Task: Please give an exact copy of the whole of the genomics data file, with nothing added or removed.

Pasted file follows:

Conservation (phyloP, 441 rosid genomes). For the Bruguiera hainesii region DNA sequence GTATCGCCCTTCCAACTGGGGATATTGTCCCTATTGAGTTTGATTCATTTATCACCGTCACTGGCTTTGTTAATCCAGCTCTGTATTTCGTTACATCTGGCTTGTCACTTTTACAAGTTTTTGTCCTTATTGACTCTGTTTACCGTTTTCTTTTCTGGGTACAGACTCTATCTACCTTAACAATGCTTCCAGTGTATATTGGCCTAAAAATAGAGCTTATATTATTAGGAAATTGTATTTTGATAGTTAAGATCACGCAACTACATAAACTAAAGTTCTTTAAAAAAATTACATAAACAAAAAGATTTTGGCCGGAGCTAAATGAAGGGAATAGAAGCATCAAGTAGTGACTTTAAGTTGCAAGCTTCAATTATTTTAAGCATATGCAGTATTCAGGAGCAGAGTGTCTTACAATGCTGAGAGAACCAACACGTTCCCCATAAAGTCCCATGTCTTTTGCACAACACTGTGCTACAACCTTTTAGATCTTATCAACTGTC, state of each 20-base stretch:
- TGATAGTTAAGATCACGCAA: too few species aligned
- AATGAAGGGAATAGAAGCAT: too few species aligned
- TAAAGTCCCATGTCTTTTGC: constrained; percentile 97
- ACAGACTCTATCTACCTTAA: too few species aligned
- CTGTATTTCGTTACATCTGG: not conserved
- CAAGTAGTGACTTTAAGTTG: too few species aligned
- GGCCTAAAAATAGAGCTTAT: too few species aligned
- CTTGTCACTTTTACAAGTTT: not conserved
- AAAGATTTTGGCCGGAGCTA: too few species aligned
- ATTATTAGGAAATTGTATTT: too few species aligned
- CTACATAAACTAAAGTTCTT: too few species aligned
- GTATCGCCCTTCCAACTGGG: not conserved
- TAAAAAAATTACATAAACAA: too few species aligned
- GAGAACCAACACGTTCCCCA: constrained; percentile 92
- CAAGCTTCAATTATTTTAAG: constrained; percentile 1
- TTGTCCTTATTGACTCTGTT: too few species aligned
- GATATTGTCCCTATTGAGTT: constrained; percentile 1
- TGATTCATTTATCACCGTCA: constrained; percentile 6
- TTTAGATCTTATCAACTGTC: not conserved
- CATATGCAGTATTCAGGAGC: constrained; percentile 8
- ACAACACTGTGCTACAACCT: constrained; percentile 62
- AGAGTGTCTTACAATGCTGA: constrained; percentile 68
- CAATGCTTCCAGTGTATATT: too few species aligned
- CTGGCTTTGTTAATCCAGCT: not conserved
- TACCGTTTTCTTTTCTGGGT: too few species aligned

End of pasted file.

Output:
Conservation (phyloP, 441 rosid genomes). For the Bruguiera hainesii region DNA sequence GTATCGCCCTTCCAACTGGGGATATTGTCCCTATTGAGTTTGATTCATTTATCACCGTCACTGGCTTTGTTAATCCAGCTCTGTATTTCGTTACATCTGGCTTGTCACTTTTACAAGTTTTTGTCCTTATTGACTCTGTTTACCGTTTTCTTTTCTGGGTACAGACTCTATCTACCTTAACAATGCTTCCAGTGTATATTGGCCTAAAAATAGAGCTTATATTATTAGGAAATTGTATTTTGATAGTTAAGATCACGCAACTACATAAACTAAAGTTCTTTAAAAAAATTACATAAACAAAAAGATTTTGGCCGGAGCTAAATGAAGGGAATAGAAGCATCAAGTAGTGACTTTAAGTTGCAAGCTTCAATTATTTTAAGCATATGCAGTATTCAGGAGCAGAGTGTCTTACAATGCTGAGAGAACCAACACGTTCCCCATAAAGTCCCATGTCTTTTGCACAACACTGTGCTACAACCTTTTAGATCTTATCAACTGTC, state of each 20-base stretch:
- TGATAGTTAAGATCACGCAA: too few species aligned
- AATGAAGGGAATAGAAGCAT: too few species aligned
- TAAAGTCCCATGTCTTTTGC: constrained; percentile 97
- ACAGACTCTATCTACCTTAA: too few species aligned
- CTGTATTTCGTTACATCTGG: not conserved
- CAAGTAGTGACTTTAAGTTG: too few species aligned
- GGCCTAAAAATAGAGCTTAT: too few species aligned
- CTTGTCACTTTTACAAGTTT: not conserved
- AAAGATTTTGGCCGGAGCTA: too few species aligned
- ATTATTAGGAAATTGTATTT: too few species aligned
- CTACATAAACTAAAGTTCTT: too few species aligned
- GTATCGCCCTTCCAACTGGG: not conserved
- TAAAAAAATTACATAAACAA: too few species aligned
- GAGAACCAACACGTTCCCCA: constrained; percentile 92
- CAAGCTTCAATTATTTTAAG: constrained; percentile 1
- TTGTCCTTATTGACTCTGTT: too few species aligned
- GATATTGTCCCTATTGAGTT: constrained; percentile 1
- TGATTCATTTATCACCGTCA: constrained; percentile 6
- TTTAGATCTTATCAACTGTC: not conserved
- CATATGCAGTATTCAGGAGC: constrained; percentile 8
- ACAACACTGTGCTACAACCT: constrained; percentile 62
- AGAGTGTCTTACAATGCTGA: constrained; percentile 68
- CAATGCTTCCAGTGTATATT: too few species aligned
- CTGGCTTTGTTAATCCAGCT: not conserved
- TACCGTTTTCTTTTCTGGGT: too few species aligned